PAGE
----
How SME Credit Rating can Unlock Financing for Small Businesses
A recap of “SME Credit Rating Webinar"
During a recent webinar, industry experts from the IFC, Cambridge Center for Alternative Finance, Experian, and Inbonis, discussed some of the challenges in lending to SMEs and how SME credit rating can mitigate the risk of lending to smaller firms.
Shalini Sankaranarayanan, a Senior Financial Sector Specialist with the Credit Infrastructures team under the Finance, Competitiveness and Innovation (FCI) Global Practice at the World Bank Group, provided an overview of SME credit rating and some of the challenges in rating this segment of the market. Generally, SME is a large heterogenous term with no common definition and this makes it difficult to have a standard SME credit rating. Further, different SMEs have different needs, different data footprints and need different solutions, making it difficult to rate these small businesses.
However, many new players are trying to fill the gap in assessing risk of financing SME. To mention a few there are bureaus (consumer and commercial), ratings agencies, fintechs, data analytics providers, and alternative scoring providers. What makes this possible, is growth in AI and machine learning, allowing for new data extraction, making more data available for rating SMEs to a wider audience.
Tania Ziegler, the Head of Global Benchmarking at the Cambridge Centre for Alternative Finance, Cambridge Judge Business School, also shared some early results from the 2019 Global Benchmark in regard to SMEs access to finance. She gave some background on global alternative finance and on innovations pursued by fintech firms, which support increased lending to SMEs, including credit data and scoring, banking APIs, and emerging technologies.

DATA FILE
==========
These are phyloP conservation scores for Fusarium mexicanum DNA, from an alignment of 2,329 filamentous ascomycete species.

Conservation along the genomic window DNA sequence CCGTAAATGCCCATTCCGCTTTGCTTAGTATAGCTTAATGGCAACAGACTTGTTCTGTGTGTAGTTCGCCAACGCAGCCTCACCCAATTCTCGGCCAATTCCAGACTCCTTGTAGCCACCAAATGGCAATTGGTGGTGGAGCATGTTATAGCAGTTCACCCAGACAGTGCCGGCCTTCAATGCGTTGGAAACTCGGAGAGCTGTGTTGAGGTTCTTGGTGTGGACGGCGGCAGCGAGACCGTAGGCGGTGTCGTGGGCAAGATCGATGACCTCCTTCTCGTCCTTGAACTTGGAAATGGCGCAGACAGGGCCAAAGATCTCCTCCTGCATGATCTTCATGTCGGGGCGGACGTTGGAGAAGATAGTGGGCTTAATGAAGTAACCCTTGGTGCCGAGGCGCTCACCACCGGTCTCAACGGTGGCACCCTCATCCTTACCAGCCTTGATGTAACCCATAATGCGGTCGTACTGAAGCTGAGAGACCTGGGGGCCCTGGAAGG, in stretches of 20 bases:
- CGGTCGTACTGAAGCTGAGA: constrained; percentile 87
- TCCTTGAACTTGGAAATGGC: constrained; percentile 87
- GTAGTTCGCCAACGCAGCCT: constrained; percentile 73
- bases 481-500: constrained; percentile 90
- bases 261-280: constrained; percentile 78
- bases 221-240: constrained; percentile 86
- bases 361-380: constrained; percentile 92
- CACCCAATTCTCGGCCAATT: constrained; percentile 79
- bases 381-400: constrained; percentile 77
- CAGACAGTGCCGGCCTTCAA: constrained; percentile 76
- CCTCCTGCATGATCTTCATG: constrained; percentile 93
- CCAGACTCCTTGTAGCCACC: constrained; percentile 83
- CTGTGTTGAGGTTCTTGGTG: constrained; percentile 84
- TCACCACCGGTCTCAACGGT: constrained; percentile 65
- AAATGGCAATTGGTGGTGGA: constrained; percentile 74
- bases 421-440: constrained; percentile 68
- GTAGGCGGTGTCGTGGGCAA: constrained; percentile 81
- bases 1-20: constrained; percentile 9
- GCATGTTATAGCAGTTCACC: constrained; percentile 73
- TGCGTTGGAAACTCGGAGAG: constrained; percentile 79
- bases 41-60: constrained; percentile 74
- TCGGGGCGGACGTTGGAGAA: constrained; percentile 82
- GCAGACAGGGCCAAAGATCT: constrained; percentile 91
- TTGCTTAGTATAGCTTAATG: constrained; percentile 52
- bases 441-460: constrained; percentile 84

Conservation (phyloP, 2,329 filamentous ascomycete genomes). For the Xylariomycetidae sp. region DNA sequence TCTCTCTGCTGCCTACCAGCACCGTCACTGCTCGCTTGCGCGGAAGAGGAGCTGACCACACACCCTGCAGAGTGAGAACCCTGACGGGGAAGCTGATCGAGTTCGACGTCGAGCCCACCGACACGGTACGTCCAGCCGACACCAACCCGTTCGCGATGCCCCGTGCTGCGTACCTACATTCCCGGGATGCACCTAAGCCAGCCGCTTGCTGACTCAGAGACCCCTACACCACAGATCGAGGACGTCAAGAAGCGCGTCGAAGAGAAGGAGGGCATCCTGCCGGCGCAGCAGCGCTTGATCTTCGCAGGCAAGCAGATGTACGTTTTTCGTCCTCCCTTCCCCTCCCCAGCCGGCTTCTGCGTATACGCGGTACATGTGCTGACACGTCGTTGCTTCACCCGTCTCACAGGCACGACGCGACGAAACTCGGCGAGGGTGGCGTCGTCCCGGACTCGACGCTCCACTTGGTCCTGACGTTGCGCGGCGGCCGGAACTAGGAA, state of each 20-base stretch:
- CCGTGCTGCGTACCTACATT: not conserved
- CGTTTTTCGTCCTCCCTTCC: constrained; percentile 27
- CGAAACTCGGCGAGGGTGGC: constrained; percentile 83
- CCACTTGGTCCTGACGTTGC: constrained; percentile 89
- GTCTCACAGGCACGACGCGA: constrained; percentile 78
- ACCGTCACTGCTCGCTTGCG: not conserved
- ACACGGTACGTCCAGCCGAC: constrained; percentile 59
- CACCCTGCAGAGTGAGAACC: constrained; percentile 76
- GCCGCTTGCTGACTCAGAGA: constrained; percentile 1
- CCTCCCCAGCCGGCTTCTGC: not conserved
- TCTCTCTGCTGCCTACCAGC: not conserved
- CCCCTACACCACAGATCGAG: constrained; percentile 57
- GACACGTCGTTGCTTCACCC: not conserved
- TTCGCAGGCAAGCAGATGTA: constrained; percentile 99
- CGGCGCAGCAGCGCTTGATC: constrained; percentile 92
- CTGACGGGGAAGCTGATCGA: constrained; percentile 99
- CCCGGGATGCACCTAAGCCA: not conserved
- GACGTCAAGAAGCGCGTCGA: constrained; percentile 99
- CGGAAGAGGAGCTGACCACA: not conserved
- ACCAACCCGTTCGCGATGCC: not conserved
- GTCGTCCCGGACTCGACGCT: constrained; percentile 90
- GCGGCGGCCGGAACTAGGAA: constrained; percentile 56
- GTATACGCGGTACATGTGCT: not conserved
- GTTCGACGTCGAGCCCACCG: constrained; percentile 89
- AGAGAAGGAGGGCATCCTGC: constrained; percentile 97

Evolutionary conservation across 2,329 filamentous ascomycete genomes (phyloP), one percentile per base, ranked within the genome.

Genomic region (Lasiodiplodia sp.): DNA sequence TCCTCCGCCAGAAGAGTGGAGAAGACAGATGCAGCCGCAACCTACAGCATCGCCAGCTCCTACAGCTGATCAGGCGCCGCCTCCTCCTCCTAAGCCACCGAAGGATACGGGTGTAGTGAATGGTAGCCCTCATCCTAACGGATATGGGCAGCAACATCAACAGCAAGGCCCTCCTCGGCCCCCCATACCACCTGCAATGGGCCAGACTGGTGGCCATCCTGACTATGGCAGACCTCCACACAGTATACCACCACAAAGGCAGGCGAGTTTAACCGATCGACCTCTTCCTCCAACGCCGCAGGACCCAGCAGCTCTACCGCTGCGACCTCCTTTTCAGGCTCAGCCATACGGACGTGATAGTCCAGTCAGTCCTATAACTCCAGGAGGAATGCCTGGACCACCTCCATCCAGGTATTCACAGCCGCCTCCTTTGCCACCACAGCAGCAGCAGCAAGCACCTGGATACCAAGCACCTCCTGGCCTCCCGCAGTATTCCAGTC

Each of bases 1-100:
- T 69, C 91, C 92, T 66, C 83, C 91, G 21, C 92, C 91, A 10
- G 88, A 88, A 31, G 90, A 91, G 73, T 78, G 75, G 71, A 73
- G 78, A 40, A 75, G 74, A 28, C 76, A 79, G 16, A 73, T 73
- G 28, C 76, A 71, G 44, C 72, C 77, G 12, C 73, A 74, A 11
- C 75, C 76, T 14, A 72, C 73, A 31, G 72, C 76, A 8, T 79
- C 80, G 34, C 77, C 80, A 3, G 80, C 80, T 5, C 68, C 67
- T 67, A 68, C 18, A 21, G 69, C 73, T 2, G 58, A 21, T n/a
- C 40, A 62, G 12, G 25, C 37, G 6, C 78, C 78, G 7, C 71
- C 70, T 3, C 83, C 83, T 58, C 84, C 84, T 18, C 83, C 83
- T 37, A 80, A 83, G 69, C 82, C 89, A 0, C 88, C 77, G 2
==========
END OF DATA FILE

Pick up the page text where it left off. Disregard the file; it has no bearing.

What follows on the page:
Experian, a member of the SME Finance Forum, has 12 business credit bureaus globally. The large, global firm shared some of their developments in technology and big data, and analytics. Now, some of the tools and services they have deployed in their consumer and retail market can be scaled into the SME space. James Gothard, General Manager of Credit Services & Strategy, South East Asia at Experian, shared some of the Experian’s key enablers to driving automation and efficiency in lending to SMEs, including utilizing traditional data like credit bureaus. However, increasingly big data, and more advanced data like ecommerce, payment, and other alternative data are important. Salil Chugh, the Head of Analytics & Data Partnerships, Asia Pacific at Experian, shared one example of their innovation in this space. The SME Network Score combines traditional data with alternative data and machine learning, to understand how SMEs interact with one another in order to predict how an SME will repay if they’re giving a loan.
Inbonis, another member of the SME Finance Forum, is a fintech focused on this issue and it is the first credit rating agency specialized in SMEs in Europe. They are focused on the idea of democratizing credit ratings, so SMEs can access a variety of funding sources. In their experience, SME credit rating can be used by several players, including the SMEs themselves to monitor their performance, and by a number of funding including the public sector, banks and alternative financiers.
The speakers highlighted that, although SMEs are one of the most difficult segments to rate, access to both traditional and new data can help to rate this varied segment of small businesses. With access to different types of data, there are several new types of SME credit ratings that can both alleviate some of the information asymmetry that have made it difficult for SMEs to access traditional lending and help SMEs access alternative finance and measure their own performance.
If you are a member of the SME Finance Forum, you can view the video of the recent webinar here, signing in to our Member Portal.